Camera makers expect the raw photographer to want to make their own choices when it comes to things such as white balance, colour space and sharpening. So if you choose to shoot raw, you’re entering into a commitment that you’ll spend time editing your photos to make them look the best they can.
There are no set rules for editing raws but there are typically a few basic adjustments that we should make to almost every image. These include fixing the white balance, adjusting the exposure, setting the white and black points and perhaps boosting the vibrance and contrast when required and most importantly, applying sharpening.
When it comes to sharpening and other adjustments such as noise reduction, raw gives us the edge. If you shoot JPEG, these factors are cooked in, with rudimentary sharpening applied in-camera. Typically when creating a JPEG, a camera processor will apply heavy noise reduction and lighter sharpening. But why let our camera make these crucial decisions for us? We can make a much more informed judgement ourselves. Raw software such as Lightroom is far more refined in its corrections than our camera’s processor.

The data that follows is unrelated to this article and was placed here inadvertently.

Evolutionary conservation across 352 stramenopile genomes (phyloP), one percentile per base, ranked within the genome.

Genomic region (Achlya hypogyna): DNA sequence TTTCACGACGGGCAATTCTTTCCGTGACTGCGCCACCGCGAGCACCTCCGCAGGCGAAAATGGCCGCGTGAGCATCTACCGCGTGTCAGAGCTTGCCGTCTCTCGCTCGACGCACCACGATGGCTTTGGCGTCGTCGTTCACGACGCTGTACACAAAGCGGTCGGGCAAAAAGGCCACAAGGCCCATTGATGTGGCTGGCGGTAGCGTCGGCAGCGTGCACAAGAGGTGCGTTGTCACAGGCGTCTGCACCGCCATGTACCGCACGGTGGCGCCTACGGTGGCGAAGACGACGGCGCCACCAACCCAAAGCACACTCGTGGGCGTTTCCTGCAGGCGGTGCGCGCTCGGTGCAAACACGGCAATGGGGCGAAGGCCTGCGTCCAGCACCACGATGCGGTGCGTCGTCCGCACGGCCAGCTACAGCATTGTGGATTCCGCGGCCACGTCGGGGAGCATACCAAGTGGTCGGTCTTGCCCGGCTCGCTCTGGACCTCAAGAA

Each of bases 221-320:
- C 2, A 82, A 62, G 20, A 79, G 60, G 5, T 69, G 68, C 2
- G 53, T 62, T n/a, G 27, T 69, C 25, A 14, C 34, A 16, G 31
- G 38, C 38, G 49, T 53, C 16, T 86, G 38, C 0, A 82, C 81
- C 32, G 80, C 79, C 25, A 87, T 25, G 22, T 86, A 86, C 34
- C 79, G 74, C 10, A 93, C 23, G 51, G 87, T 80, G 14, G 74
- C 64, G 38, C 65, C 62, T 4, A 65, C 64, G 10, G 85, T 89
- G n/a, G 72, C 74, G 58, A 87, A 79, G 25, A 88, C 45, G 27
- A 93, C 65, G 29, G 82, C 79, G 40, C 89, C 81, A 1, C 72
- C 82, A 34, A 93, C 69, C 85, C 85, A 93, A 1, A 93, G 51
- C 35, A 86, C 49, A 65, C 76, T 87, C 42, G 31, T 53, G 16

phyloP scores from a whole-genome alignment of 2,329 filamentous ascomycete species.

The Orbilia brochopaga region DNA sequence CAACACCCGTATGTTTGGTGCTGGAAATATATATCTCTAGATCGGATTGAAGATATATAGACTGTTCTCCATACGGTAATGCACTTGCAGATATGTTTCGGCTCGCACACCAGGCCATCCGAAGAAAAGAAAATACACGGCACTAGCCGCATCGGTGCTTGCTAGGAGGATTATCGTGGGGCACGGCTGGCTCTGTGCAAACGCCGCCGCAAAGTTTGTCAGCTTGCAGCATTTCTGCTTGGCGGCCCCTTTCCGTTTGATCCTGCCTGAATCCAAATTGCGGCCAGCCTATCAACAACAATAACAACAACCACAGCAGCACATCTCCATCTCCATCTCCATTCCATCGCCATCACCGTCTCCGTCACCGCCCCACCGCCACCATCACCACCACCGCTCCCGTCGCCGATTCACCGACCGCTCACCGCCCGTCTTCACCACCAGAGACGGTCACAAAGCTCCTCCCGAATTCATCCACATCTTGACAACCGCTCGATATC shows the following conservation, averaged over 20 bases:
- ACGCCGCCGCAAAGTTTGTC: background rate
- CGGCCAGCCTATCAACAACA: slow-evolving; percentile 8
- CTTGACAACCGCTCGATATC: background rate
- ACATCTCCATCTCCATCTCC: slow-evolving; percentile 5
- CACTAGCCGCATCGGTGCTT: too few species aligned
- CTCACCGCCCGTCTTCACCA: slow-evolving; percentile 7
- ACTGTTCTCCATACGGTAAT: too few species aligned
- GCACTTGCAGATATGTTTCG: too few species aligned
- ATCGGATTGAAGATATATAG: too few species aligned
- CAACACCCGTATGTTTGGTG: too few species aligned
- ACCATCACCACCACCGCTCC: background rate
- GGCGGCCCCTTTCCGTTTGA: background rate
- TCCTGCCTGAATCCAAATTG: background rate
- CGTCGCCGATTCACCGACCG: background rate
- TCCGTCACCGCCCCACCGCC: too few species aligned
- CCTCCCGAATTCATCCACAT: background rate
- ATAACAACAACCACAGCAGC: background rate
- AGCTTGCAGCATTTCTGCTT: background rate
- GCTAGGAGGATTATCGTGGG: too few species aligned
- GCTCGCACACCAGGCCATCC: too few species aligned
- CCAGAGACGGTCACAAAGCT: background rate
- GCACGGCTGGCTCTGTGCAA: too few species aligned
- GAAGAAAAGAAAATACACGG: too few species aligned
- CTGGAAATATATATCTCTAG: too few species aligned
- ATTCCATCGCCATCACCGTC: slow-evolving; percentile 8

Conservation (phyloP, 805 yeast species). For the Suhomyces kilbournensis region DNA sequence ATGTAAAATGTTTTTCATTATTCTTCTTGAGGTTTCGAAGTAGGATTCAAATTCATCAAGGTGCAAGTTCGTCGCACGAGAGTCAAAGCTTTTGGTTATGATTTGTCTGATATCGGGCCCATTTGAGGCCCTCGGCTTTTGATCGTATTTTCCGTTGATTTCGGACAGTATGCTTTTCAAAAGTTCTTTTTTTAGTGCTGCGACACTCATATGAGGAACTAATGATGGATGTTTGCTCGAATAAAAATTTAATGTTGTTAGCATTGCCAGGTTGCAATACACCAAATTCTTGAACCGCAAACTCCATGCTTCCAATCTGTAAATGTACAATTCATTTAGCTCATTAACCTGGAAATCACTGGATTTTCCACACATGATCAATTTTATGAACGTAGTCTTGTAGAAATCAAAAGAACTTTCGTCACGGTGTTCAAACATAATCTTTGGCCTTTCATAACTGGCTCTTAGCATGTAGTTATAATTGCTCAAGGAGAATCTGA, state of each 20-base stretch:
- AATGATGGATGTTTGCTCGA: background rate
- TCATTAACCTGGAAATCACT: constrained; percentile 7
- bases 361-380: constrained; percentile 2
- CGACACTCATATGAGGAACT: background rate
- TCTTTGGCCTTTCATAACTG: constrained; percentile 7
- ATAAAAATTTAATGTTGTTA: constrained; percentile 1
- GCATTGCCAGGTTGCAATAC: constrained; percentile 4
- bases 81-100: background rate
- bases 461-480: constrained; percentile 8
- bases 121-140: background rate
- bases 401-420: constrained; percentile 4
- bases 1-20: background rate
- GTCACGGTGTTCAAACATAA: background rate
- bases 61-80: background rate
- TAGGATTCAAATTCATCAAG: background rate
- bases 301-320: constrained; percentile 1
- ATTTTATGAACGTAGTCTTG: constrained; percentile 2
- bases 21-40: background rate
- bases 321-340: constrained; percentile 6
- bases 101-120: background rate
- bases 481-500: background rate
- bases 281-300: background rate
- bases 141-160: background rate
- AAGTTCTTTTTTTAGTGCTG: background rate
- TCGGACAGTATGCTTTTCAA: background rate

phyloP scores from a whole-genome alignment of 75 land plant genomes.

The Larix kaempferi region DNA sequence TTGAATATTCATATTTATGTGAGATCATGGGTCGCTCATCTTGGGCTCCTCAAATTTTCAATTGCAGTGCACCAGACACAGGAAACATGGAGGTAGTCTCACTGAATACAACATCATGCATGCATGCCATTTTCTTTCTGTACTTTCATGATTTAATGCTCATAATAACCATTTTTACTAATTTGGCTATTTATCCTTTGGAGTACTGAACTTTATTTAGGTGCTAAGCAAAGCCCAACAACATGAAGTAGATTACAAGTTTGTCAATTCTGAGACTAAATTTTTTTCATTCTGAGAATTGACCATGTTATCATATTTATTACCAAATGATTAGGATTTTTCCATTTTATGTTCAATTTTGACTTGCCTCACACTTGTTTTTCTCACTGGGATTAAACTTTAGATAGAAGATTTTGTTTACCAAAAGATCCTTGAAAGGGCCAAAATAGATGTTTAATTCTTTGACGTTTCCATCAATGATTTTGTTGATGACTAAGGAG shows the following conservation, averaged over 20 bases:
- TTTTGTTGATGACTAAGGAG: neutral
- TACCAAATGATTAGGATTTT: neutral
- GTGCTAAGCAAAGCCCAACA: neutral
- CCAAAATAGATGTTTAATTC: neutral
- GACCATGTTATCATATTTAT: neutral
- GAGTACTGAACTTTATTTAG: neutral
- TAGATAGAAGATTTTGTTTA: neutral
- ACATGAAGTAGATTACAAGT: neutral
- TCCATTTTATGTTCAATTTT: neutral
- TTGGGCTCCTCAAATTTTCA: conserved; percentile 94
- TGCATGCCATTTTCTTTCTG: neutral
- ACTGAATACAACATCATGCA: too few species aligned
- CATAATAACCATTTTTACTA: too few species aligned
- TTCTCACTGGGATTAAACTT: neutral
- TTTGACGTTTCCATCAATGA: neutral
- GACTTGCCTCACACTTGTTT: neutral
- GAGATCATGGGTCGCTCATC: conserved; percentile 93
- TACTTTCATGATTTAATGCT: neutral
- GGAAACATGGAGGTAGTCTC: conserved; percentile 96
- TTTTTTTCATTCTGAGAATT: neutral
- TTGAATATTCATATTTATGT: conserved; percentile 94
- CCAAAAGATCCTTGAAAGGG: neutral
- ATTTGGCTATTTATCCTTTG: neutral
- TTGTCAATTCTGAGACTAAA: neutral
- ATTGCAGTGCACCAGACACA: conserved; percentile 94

In this video, James Paterson, talks us through some top tips for applying noise reduction and sharpening to raw images using Lightroom.
To read more of James Paterson’s Lightroom raw tips, get the latest issue (May 6) on sale now.